Ad Tech Fragmentation: A Marketer’s Worst Nightmare


Data-Driven Thinking” is written by members of the media community and contains fresh ideas on the digital revolution in media.

Today’s column is written by Joe Apprendi, CEO at Collective.

One look at the infamous LUMA slide tells an epic story of a fragmented ad tech industry. There are hundreds of logos crammed onto a single 8.5 x 11-inch sheet. It’s downright intimidating, and I can’t blame anyone who feels ambivalent about investing in digital media.

Media fragmentation caused the advertising industry to splinter in response. The landscape is brimming with players offering a single solution for every minute challenge along the customers’ path to purchase. Holistic solutions are nowhere to be found – unless a marketer is willing to hand the keys over to Adobe, IBM or the like.

Whether you’re tinkering with your own solution or hoping that a premade stack performs as promised, transparency is nowhere to be found. In the hope of winning your business, all players are putting their best faces forward, and trying their best to airbrush the warts.

That lack of transparency into the process prevents marketers from seeing what drives success. Each new player adds a layer of complexity, turning digital advertising into a “black box,” and obscuring many important truths from marketing stakeholders.

Without seeing what isn’t working, how can marketers hope to optimize effectively for what is?

Running Blind

The lack of transparency is a final twist of a double-edged sword. Even when marketers think they may have selected a trustworthy long-term technology partner, it’s often hard to know for sure. Few ad tech players are open about their reporting of exactly how successful each campaign component is. There’s a lot of talk about real closed-loop attribution and end-to-end reporting, but when we know that half of ads are not viewable, will anyone be honest enough to reveal which half?

The complexity of the marketplace is just the beginning of the challenge for marketers who need to keep pace with technology and a plethora of available, addressable data. They must then make sense of it all and make better decisions based on data and technology. Marketers must demand transparency to even begin to understand, measure and optimize for success.

Doubts About Technology

It’s a lot for marketers to take in, especially for brand marketers and other highly specialized marketing and advertising professionals who never had to consider ad tech before.

The “build vs. buy” discussion around ad tech stacks happens every day. It’s the devil you know vs. the devil you don’t. Is it true that no one has ever been fired for buying IBM? Was that before or after Adobe entered the market? Even the so-called “safe” options seem daunting and fraught with significant questions.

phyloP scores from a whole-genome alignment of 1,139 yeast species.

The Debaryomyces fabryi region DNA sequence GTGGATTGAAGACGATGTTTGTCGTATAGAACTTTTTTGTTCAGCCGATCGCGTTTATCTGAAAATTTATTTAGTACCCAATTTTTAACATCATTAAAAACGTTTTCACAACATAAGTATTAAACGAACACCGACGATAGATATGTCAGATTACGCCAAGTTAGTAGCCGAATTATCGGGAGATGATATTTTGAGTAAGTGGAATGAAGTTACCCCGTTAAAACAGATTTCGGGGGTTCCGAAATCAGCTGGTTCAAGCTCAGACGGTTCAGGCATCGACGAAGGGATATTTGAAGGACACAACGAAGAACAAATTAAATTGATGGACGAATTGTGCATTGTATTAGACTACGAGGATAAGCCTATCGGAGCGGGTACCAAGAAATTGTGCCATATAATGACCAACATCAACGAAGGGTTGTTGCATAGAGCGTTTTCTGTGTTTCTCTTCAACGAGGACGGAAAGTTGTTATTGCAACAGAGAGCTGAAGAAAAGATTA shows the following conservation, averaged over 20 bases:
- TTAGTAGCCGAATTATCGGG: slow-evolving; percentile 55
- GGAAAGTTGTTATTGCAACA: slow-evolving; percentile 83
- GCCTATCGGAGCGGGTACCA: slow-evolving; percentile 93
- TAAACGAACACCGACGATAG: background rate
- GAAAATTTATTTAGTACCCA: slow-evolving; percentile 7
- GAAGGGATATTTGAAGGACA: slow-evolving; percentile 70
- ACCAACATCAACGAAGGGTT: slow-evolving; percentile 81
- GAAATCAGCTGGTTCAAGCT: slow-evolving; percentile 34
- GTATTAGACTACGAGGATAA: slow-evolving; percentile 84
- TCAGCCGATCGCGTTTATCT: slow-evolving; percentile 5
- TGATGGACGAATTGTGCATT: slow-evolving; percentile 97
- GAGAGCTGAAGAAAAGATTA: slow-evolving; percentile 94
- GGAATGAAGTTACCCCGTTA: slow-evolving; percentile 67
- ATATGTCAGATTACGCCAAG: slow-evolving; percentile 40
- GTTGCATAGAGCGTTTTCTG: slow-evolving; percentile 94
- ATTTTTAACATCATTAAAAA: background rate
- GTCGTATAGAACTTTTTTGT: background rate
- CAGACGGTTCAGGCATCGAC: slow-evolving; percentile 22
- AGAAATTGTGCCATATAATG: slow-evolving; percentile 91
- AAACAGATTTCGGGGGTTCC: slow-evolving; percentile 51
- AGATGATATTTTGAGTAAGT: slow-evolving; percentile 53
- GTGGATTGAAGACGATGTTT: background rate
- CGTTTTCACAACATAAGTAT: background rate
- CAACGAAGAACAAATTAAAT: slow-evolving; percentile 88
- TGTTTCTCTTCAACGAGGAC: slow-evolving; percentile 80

And yet it’s a necessary evil for marketing leaders. The ad tech stack can deliver proof of the efficiency and effectiveness of a team’s efforts. It empowers them to better use data to make smarter decisions and learn more about their customers. Analyzing that data will reveal more effective ways to engage audiences throughout the customer life cycle.

Fear About Data Fuels Even More Confusion About Technology

However, the use of data uncovers a concerning issue: Marketers can become so overwhelmed by data and the complicated discussions around it that the data itself becomes a distraction that draws their attention away from analytics – the most critical application for their data.

As a result, chief marketing officers (CMOs) may choose data-driven technology without truly understanding what it does and how it will drive improved results. That is dangerous for data quality, and also means marketers will have little visibility into what’s going on under the hood.

Furthermore, this effectively opens the industry up to copycats, rather than proven results and merit, further complicating the already confused landscape.

Find The Solution

Ultimately, CMOs must cut through the fluff to determine what will deliver the business results they need. Their demand for transparency is critical and must be heard. Marketers are accountable for moving product and driving results, and to do that, they need to build, engage and persuade audiences.

Audiences are the ultimate goal for marketers. But audiences aren’t free.

Regardless of whether you’re traversing the LUMAscapes in search of layers for your own home-grown stack, buying one pre-assembled or taking a hybrid approach, the goals are the same: Sell more product. Find audiences, convert them to customers and keep those customers engaged and happy.

“Demand transparency at every point, and your travels in ad tech will seem a lot less complicated.”

Follow Collective (@collectivesays) and AdExchanger (@adexchanger) on Twitter.

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  1. Bigger question: What’s it going to take to consolidate the space?

    I’m one of many entrepreneurs attracted to the space due to the sheer volume of problems within it. Ask myself everyday, “does adding another solution help?”

  2. Matthew Goldstein MSG

    Totally agree, demand transparency.